Billionaire vintner Jess Jackson's proposal to change the name of a mountain looming over Alexander Valley isn't going to be decided any time soon.

The California Advisory Committee on Geographic Names meets Wednesday, but has decided to postpone until July its discussion on the request to rename Black Mountain. The committee chairman said he wants to wait until the Sonoma County Board of Supervisors makes a recommendation on the controversial proposal.

Longtime residents who oppose renaming Black Mountain said the delay could be beneficial.

"I think it gives us longer for public input. I don't see a downside," said Gary Wilson, a Healdsburg resident staunchly against changing the mountain's name.

Jackson Family Enterprises last year proposed renaming 3,128-foot-high peak to "Alexander Mountain," saying it would distinguish it from many others in the country named Black Mountain and honor the heritage of pioneer Cyrus Alexander, for whom Alexander Valley is named.

After the application was filed, a company official acknowledged the prime reason was to bolster the case for a new American Viticultural Area for the grapes grown on Jackson's 5,400-acre estate on the slopes of Black Mountain.

Jackson's company several years ago applied to federal alcohol regulators for a special "Alexander Mountain" designation, to help distinguish the premium wine grapes grown there. There has been no decision on that application.

Many long time residents are opposed to changing the name of Black Mountain, which looks more like a long ridge, compared to its more pointed and prominent northerly neighbor, Geyser Peak. It's been known as Black Mountain for more than a century.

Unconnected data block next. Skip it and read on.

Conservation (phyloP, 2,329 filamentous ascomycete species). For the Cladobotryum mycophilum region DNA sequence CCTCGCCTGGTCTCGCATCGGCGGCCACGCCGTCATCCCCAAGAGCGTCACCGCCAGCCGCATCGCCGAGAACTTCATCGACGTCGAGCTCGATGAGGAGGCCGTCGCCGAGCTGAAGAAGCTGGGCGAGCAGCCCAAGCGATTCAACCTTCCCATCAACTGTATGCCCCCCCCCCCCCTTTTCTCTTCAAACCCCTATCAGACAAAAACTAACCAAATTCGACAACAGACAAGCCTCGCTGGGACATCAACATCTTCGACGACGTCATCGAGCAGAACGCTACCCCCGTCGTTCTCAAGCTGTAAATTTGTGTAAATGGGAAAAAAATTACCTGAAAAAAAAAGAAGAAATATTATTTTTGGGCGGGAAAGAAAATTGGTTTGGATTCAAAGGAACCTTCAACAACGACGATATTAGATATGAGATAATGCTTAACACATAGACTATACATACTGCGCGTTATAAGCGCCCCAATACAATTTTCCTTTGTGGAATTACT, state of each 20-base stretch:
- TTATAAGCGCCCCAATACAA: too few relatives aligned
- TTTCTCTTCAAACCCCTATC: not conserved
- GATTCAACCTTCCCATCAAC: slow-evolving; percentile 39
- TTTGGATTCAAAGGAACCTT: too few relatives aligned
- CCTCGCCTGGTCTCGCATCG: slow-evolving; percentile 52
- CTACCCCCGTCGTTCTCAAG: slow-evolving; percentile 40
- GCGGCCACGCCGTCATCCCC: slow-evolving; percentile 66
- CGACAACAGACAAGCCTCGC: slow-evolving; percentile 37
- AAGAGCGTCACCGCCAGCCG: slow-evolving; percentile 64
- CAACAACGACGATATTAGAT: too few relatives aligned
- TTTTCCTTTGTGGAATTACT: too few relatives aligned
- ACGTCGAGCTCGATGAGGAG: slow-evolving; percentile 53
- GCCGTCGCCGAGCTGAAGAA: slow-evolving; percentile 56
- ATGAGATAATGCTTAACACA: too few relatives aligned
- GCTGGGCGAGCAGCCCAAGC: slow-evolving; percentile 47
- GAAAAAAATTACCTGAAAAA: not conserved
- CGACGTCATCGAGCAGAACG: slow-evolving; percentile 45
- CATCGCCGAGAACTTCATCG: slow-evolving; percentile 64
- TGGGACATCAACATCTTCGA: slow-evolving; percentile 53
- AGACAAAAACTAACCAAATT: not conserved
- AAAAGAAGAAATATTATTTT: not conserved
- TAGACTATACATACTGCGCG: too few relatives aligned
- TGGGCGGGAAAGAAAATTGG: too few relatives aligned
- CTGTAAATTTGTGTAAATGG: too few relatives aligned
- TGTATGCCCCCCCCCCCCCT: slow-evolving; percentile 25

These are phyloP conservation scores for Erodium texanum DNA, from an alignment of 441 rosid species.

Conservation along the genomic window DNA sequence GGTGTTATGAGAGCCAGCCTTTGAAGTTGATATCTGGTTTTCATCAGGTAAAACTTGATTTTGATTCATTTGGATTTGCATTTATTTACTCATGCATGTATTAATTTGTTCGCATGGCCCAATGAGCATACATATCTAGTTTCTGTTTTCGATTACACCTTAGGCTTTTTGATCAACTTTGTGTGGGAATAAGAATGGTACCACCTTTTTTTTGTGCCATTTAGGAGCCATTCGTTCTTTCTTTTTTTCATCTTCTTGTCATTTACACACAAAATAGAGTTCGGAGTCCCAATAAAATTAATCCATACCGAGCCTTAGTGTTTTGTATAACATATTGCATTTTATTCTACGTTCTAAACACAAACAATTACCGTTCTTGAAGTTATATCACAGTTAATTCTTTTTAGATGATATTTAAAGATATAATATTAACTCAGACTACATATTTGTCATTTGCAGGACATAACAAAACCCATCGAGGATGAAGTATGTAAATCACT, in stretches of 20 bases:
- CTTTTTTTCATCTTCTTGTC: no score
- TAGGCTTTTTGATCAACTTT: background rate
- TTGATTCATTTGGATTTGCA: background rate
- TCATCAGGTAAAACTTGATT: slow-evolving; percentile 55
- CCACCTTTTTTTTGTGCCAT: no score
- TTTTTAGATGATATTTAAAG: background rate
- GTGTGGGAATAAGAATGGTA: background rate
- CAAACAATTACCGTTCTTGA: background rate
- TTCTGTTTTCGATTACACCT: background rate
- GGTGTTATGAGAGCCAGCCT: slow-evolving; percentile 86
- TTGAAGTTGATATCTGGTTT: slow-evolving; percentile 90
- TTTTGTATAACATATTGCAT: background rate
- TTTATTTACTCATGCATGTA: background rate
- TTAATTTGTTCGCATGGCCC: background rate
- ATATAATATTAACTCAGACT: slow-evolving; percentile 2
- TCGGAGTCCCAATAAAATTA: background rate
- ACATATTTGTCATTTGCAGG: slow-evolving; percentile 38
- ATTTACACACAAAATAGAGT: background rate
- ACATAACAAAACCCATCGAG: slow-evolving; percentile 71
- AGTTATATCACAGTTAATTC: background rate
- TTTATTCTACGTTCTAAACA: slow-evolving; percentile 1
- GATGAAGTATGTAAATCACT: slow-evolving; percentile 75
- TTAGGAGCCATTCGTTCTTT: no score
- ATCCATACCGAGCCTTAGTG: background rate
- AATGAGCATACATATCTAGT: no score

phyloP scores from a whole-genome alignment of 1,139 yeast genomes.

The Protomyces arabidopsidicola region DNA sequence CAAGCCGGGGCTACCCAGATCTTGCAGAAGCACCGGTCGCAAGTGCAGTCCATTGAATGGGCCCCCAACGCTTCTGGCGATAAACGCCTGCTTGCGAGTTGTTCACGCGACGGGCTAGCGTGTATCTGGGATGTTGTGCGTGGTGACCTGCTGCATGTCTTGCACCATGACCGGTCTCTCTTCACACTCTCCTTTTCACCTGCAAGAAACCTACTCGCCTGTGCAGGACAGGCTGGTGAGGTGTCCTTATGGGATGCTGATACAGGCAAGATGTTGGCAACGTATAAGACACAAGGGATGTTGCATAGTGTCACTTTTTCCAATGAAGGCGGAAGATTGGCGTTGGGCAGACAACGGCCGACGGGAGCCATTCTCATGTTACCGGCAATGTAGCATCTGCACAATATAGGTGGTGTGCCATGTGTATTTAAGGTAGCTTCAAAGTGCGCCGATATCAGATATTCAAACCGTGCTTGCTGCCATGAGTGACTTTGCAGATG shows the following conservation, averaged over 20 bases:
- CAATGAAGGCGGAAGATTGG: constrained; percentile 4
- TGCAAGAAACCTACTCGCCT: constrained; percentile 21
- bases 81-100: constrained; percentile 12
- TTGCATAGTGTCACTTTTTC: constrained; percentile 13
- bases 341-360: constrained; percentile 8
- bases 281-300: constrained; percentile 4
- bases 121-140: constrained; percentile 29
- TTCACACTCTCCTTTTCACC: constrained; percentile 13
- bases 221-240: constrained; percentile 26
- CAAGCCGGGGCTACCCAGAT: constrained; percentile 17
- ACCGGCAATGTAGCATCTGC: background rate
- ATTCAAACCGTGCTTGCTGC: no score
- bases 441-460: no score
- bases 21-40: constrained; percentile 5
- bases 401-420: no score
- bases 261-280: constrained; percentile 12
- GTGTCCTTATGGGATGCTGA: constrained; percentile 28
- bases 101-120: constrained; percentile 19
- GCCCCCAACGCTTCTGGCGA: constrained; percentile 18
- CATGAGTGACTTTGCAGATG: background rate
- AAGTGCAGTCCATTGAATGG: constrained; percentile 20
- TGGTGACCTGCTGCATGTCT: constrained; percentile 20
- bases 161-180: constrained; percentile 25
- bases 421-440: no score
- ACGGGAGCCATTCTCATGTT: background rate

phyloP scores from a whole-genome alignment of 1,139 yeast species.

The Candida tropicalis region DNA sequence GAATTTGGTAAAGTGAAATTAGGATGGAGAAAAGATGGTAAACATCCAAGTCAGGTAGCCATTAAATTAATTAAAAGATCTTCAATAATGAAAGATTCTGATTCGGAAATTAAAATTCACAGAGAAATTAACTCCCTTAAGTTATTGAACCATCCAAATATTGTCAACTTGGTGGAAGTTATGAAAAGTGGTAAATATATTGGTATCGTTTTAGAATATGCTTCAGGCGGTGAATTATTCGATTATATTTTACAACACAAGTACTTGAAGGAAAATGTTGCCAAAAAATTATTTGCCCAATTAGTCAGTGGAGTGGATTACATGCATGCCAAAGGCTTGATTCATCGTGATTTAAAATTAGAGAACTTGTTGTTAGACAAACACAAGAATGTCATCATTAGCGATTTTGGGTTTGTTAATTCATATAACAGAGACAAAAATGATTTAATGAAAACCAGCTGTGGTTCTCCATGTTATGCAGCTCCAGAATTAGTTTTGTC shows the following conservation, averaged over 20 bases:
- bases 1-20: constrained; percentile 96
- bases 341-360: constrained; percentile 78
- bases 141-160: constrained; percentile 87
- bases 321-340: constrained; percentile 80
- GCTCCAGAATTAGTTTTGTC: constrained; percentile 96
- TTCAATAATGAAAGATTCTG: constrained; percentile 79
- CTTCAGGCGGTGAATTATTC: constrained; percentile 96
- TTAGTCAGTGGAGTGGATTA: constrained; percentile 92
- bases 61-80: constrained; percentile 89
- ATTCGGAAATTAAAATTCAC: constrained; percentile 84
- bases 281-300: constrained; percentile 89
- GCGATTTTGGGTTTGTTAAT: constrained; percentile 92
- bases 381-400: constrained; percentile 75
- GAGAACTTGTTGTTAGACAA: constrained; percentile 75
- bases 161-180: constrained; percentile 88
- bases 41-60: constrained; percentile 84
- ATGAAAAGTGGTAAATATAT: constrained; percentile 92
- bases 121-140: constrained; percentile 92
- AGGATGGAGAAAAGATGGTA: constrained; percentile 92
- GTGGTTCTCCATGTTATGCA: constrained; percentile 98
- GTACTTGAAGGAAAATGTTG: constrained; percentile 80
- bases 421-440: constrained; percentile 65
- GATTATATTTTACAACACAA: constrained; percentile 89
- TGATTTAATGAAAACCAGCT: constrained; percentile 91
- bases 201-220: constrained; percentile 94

According to Wilson, his family ties to the mountain go back to Gold Rush days when pioneer relatives hunted there. He has gathered about 300 petition signatures against the name change and also helped convince the Healdsburg City Council last month to oppose it.

The Cloverdale City Council in August came out in favor of changing the name to Alexander Mountain before the issue heated up.

In 2004, the county Board of Supervisors passed a resolution praising the easterly face of the mountain for its grape-growing qualities and deserving of the special "Alexander Mountain" designation. But county officials last month noted it did not address the issue of changing the peak's name or other slopes of Black Mountain.

While Jackson owns substantial chunks of the lower mountain, the peak is encompassed by a number of parcels owned by others.

Supervisor Paul Kelley, whose district includes Black Mountain, said last week that if the board takes up the issue, it probably won't be for a couple more months.

And he may have a conflict of interest voting on the matter because of nearby vineyards owned by his in-laws.

"The conflict is yet to be determined," he said. "But it would be based upon my wife's family's ownership of the Robert Young vineyards in Alexander Valley."

After the state Advisory Committee on Geographic Names weighs the name change request, it will forward its recommendation to its federal board counterpart, which makes the ultimate decision.